by Kasey Caminiti | August 5, 2015 12:58 pm
Long a fixture for high-end sushi-lovers on L.A.’s Westside (and tucked away in a nondescript strip mall), Hamasaku has certainly changed since it opened in 1998. For years, the restaurant was known for creative menu items inspired by a celebrity clientele—the Charlize tacos, the Twilight Roll and other dishes named for Julie Andrews and Candy Spelling. But after more than a decade of serving fame-inspired fish, it was time for an update.
These days, the menu has turned toward more refined Japanese fare, thanks to the leadership of executive sushi chef Yoya Takahashi and executive chef Wonny Lee, and the decor has been overhauled by architect Marwan Al-Sayed (of Utah’s Amangiri resort), who brought in a new “bento box” aesthetic, with blond wood and felt and fabrics in a wide variety of colors and textures. Offsetting the new design is an impressive selection of Japanese art from the collection of the restaurant’s owner, Hollywood power player Michael Ovitz.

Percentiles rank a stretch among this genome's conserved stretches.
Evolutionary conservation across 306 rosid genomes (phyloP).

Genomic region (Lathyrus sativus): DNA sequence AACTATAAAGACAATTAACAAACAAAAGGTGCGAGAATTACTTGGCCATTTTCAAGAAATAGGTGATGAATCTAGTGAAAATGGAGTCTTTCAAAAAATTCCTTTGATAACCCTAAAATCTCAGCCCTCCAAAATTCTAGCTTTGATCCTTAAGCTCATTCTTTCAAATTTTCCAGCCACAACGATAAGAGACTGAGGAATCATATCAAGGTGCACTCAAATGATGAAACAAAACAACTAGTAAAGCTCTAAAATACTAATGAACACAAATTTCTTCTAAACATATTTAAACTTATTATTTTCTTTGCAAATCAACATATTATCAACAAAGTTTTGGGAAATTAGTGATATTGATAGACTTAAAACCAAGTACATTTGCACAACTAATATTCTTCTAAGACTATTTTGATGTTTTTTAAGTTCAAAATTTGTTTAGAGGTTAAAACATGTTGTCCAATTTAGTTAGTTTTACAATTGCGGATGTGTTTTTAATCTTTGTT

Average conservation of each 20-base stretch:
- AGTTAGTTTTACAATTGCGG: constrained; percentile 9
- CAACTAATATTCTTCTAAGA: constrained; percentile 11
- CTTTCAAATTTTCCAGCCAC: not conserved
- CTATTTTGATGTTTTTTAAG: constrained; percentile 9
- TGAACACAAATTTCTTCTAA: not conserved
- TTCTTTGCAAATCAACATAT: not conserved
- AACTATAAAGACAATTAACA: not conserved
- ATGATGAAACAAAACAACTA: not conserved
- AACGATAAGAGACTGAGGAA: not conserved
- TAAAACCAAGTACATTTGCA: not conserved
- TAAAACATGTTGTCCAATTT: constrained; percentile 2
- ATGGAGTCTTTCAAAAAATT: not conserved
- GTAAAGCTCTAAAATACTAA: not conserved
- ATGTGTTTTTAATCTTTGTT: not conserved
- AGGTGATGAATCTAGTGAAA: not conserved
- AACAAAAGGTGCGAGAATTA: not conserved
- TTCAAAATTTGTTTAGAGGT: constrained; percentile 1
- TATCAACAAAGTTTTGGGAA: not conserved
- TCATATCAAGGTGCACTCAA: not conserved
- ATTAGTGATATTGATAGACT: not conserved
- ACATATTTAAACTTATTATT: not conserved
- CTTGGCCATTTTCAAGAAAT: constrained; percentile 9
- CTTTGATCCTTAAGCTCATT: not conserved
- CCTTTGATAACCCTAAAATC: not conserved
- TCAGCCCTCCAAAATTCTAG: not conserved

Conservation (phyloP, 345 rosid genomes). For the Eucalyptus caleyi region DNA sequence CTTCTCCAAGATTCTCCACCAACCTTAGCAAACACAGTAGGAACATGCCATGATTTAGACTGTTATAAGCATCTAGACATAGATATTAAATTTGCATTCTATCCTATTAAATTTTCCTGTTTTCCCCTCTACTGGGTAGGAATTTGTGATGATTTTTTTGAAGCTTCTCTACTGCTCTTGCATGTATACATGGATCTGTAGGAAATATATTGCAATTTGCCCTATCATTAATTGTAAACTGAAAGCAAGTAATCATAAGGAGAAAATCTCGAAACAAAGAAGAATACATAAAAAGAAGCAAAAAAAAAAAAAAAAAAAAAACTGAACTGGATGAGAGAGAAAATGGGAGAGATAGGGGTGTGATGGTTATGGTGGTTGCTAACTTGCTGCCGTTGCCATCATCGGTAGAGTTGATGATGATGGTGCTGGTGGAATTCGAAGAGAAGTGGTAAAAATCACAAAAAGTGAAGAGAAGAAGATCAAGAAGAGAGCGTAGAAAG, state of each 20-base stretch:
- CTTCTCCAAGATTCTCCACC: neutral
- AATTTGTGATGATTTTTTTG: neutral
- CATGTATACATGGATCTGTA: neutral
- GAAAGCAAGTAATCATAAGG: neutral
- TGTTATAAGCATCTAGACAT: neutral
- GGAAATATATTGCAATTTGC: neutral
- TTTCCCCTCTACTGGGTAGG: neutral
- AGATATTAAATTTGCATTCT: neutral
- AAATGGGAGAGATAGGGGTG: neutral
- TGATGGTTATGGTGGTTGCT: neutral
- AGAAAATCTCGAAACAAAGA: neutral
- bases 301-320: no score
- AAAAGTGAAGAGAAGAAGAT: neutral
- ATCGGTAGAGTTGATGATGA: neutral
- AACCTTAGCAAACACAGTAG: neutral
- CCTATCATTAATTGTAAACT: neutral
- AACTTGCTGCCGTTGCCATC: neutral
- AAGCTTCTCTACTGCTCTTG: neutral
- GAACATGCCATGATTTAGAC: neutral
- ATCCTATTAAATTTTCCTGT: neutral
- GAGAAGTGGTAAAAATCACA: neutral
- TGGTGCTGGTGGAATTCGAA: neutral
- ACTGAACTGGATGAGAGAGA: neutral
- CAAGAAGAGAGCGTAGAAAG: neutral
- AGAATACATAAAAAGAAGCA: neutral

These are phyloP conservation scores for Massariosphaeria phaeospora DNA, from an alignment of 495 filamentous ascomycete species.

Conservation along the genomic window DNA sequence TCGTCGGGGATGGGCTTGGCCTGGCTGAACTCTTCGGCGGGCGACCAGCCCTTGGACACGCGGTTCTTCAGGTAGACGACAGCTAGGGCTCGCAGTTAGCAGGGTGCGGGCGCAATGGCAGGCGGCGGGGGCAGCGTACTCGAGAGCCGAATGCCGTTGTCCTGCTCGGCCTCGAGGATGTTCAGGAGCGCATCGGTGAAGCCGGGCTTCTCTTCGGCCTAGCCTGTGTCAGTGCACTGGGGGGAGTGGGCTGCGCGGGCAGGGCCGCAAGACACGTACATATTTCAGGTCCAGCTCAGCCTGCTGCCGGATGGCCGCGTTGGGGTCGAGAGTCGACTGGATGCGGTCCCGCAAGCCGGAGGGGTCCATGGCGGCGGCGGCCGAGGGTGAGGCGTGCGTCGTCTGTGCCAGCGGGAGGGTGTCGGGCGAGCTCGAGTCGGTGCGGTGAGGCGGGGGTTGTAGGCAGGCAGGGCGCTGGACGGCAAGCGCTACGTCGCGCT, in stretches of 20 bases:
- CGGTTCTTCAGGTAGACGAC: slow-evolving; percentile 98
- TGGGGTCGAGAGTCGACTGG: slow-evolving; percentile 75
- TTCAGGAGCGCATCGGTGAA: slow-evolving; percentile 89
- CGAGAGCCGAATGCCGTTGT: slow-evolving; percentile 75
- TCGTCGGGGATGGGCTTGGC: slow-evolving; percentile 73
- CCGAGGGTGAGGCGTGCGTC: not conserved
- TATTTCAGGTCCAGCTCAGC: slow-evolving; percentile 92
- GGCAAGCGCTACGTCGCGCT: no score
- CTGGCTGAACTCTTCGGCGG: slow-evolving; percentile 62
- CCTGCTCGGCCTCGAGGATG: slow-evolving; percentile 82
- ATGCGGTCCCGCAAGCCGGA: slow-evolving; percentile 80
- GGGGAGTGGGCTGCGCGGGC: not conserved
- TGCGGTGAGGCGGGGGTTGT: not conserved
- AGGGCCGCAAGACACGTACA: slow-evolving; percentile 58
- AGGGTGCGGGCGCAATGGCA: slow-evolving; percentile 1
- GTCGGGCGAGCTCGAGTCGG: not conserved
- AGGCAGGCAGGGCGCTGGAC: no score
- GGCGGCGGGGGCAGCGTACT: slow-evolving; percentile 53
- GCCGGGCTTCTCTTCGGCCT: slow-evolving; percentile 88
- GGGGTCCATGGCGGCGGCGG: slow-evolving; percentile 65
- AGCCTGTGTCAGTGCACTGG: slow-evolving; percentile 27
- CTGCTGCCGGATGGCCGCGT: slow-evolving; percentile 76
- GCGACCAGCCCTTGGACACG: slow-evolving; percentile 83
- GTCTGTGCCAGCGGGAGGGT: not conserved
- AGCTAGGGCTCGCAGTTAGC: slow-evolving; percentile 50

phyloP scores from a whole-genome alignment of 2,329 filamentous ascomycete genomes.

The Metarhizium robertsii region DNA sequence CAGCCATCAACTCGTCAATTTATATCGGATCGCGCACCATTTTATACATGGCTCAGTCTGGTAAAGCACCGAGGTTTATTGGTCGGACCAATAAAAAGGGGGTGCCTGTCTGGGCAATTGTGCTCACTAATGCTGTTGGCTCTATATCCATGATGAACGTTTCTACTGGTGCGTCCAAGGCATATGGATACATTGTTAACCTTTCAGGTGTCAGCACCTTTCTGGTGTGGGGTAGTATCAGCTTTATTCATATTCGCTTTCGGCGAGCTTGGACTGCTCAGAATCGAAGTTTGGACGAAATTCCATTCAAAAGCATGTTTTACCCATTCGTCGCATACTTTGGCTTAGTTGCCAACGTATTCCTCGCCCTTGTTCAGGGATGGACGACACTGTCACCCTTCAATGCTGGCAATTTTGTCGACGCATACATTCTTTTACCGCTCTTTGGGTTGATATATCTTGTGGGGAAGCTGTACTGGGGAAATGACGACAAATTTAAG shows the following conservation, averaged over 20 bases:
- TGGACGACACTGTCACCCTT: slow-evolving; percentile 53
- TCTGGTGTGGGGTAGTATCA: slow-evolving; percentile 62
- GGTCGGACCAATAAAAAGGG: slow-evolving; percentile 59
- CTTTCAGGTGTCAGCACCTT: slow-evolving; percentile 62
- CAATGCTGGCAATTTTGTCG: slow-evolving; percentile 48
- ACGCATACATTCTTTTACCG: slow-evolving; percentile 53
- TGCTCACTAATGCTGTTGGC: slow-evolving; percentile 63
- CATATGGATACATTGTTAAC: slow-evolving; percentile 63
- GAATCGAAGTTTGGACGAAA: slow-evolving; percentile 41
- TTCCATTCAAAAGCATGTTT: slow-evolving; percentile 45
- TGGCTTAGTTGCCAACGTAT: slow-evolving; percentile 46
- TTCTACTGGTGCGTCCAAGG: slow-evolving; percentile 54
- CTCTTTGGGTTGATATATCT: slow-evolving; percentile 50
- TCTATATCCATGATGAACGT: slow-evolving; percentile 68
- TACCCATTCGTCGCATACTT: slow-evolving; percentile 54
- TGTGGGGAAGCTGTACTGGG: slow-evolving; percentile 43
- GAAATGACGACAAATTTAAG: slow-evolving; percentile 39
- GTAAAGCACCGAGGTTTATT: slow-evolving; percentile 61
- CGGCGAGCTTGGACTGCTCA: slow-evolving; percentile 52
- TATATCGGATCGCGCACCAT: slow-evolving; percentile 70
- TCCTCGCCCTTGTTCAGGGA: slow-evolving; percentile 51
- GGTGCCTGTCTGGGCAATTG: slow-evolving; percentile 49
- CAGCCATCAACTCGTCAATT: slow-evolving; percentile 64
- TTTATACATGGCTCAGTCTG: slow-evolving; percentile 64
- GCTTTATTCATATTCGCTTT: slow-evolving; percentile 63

“The quality of food and warmth of hospitality has never changed, and as all things need to evolve, it was important to not interrupt the overall ethos we originally created,” says Ovitz, a famed aficionado of Eastern influences. “Marwan Al-Sayed’s interpretation of what we had to offer breathed a new life into the space and mirrors the simplicity that I’ve always admired in Japanese design and culture.”
And that’s change we can live with.
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